The Monuments Men
and the National Gallery of Art
III. D-Day and France
Less than two weeks before D-Day, General Dwight D. Eisenhower issued his now famous order to all commanders stating their responsibility to save historical monuments and cultural centers. A small number of monuments officers moved through France with the advancing armies. Captain James J. Rorimer, who had left a career at the Metropolitan Museum of Art in New York to join the army, was among the monuments officers active in France. Rorimer later served with the MFAA in Germany, ultimately becoming chief of the MFAA section of the Seventh US Army, Western Military District.
Captain James Rorimer, 1945. James Rorimer Papers
Church at Deuil, Seine-et-Oise, 1944. James Rorimer Papers
Monuments officers visited damaged churches and cultural sites, took photographs, and made careful records of destruction. Rorimer later observed that this church at Deuil was one of the few buildings near Paris damaged by German V-2 bombs.
Foundry at Blanc Mesnil, 1944. James Rorimer Papers
During the Nazi occupation of France, statues, church bells, and other metal objects were taken to this foundry to be melted for armaments. MFAA officers discovered these figures there and restored them to their owners.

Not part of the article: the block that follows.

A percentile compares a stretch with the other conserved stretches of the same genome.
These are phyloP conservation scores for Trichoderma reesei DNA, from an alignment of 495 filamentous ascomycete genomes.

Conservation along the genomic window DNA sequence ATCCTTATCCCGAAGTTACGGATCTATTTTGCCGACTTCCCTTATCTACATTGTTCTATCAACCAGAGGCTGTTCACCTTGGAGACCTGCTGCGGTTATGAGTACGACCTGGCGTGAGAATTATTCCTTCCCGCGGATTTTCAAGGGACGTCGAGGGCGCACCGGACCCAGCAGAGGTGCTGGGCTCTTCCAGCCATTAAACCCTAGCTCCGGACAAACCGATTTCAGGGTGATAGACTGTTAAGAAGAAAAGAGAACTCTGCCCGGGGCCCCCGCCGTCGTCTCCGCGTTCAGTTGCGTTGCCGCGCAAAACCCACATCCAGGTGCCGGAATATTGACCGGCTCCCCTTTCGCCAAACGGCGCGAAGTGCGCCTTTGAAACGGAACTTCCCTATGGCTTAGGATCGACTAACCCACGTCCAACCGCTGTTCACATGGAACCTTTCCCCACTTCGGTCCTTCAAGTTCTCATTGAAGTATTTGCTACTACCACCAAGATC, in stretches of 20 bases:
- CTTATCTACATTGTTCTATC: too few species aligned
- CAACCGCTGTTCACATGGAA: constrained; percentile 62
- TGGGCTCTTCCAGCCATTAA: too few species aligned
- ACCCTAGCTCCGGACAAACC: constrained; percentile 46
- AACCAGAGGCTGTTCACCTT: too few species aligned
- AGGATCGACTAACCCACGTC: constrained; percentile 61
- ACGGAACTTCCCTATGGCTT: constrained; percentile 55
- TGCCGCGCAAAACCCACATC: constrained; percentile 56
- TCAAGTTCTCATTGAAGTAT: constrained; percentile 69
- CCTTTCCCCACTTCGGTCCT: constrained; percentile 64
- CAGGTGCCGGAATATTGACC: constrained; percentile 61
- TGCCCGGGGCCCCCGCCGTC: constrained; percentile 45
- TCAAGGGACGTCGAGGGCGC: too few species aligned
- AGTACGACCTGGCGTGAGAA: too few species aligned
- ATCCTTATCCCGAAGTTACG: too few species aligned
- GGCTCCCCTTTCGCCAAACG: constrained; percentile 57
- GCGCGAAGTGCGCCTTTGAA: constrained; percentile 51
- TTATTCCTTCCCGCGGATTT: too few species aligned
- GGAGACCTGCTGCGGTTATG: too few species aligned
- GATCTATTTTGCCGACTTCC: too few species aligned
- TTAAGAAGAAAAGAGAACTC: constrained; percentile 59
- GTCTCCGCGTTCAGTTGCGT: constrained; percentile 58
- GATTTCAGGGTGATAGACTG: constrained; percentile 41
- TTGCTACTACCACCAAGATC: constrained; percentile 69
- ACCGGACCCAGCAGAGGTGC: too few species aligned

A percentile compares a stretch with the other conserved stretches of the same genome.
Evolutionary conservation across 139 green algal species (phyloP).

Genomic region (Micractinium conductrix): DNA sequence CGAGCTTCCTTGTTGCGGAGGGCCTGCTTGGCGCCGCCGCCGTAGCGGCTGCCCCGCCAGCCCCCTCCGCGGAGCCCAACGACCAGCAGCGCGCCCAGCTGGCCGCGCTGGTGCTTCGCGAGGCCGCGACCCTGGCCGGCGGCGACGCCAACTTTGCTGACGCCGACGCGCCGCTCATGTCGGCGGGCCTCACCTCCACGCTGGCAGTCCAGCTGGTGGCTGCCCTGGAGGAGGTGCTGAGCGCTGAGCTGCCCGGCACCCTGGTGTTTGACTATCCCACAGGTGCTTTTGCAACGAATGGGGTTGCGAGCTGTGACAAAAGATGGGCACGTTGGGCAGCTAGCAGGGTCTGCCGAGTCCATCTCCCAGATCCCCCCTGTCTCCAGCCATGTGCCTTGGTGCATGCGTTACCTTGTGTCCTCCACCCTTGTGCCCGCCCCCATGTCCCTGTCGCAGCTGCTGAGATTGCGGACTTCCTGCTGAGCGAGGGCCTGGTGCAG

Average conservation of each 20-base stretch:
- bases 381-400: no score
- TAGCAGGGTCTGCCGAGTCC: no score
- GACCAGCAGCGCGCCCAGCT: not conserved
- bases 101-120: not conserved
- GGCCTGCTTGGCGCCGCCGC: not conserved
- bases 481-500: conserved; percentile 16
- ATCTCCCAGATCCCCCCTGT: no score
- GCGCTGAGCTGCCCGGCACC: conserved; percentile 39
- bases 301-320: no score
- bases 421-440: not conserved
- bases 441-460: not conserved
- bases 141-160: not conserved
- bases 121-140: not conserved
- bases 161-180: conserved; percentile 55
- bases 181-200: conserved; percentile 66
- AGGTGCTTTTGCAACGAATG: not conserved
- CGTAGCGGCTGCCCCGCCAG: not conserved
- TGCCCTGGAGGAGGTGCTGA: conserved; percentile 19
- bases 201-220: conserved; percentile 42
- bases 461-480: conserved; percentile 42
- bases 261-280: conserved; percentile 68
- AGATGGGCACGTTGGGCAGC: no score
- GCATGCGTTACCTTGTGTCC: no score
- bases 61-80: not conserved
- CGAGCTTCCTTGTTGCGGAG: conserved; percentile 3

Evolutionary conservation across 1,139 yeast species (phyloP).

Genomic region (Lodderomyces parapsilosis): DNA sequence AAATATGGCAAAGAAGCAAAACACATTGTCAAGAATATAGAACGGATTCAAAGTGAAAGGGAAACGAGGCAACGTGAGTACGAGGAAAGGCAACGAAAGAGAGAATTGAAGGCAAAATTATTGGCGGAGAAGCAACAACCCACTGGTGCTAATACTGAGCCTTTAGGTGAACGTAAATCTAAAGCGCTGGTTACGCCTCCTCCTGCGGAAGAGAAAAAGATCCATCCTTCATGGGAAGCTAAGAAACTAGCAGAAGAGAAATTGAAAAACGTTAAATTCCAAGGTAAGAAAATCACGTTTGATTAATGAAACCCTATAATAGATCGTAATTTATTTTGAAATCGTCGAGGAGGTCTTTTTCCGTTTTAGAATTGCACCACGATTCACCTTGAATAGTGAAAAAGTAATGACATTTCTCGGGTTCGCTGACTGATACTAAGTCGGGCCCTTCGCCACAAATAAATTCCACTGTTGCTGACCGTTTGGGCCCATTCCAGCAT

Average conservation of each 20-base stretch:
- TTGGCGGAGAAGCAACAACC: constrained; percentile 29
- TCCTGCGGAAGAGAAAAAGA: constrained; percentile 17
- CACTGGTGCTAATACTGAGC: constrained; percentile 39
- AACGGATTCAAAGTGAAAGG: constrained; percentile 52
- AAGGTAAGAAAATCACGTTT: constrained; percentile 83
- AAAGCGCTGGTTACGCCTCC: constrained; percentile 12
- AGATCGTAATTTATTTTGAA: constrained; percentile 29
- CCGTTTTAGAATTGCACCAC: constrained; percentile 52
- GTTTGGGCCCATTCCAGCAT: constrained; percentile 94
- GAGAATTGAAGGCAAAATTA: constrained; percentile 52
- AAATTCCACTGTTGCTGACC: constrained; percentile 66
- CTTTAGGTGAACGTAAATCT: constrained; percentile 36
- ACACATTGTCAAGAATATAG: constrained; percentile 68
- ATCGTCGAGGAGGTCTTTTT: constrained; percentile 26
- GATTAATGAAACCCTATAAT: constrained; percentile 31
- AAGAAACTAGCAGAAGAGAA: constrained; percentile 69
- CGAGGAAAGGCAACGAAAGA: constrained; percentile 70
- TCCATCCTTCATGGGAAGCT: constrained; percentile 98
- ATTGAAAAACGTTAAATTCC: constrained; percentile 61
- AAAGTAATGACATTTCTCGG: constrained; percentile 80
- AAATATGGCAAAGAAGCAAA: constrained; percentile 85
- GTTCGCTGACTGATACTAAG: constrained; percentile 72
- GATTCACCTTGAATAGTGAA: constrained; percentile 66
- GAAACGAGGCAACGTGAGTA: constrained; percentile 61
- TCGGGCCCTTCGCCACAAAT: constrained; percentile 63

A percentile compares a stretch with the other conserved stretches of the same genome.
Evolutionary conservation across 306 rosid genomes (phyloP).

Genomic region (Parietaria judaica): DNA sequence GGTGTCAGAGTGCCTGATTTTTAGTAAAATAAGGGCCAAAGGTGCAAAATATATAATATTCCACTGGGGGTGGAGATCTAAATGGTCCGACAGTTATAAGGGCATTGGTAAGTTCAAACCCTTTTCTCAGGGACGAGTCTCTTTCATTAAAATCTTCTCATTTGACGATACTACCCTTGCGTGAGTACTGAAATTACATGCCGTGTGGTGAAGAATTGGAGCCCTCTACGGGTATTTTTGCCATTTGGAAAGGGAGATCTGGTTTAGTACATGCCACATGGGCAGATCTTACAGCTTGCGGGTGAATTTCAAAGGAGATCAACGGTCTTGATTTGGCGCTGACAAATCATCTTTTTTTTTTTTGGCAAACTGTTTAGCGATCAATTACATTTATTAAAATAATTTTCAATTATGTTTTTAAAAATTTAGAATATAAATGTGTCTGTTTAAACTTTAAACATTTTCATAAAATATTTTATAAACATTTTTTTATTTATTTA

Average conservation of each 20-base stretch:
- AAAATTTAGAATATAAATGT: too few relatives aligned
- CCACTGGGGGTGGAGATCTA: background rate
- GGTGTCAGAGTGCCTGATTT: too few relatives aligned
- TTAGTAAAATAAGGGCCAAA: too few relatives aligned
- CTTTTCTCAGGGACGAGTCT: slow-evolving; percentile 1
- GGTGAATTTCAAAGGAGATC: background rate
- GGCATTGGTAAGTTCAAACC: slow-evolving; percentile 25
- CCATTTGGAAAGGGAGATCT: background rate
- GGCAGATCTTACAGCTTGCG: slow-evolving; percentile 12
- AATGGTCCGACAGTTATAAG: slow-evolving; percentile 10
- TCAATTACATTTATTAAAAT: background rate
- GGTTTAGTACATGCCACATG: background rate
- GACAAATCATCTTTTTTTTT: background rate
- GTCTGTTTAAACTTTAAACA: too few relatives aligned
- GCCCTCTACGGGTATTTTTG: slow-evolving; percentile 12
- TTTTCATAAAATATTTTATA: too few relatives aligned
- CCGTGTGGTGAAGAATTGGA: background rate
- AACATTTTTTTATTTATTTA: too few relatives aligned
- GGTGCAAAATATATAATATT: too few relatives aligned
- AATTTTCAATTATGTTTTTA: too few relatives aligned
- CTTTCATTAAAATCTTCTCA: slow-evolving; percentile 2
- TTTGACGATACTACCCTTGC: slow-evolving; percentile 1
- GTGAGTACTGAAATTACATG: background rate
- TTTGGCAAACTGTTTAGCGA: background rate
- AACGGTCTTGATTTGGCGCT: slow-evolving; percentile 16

The Roberts Commission served as a channel for lists of protected monuments that were to be off-limits. Such signs were posted at many churches, parks, chateaus, and historic buildings. James Rorimer Papers
Mont Saint-Michel, 1944. James Rorimer Papers
When Captain Rorimer arrived at Mont Saint-Michel, he discovered soldiers on leave carelessly driving through narrow streets despite the off-limits signs seen here. He expressed his concern in written reports and succeeded in enforcing a policy that improved security.
Telegram to James Rorimer, November 1944. James Rorimer Papers
Despite orders to protect monuments, military units occasionally were billeted in historically significant buildings. MFAA officers did everything to prevent such assignments and fielded complaints from concerned French citizens and property owners. This telegram from Charles de Noailles alerts Captain Rorimer of a threat to Madame de Pompadour’s house at Fontainebleau
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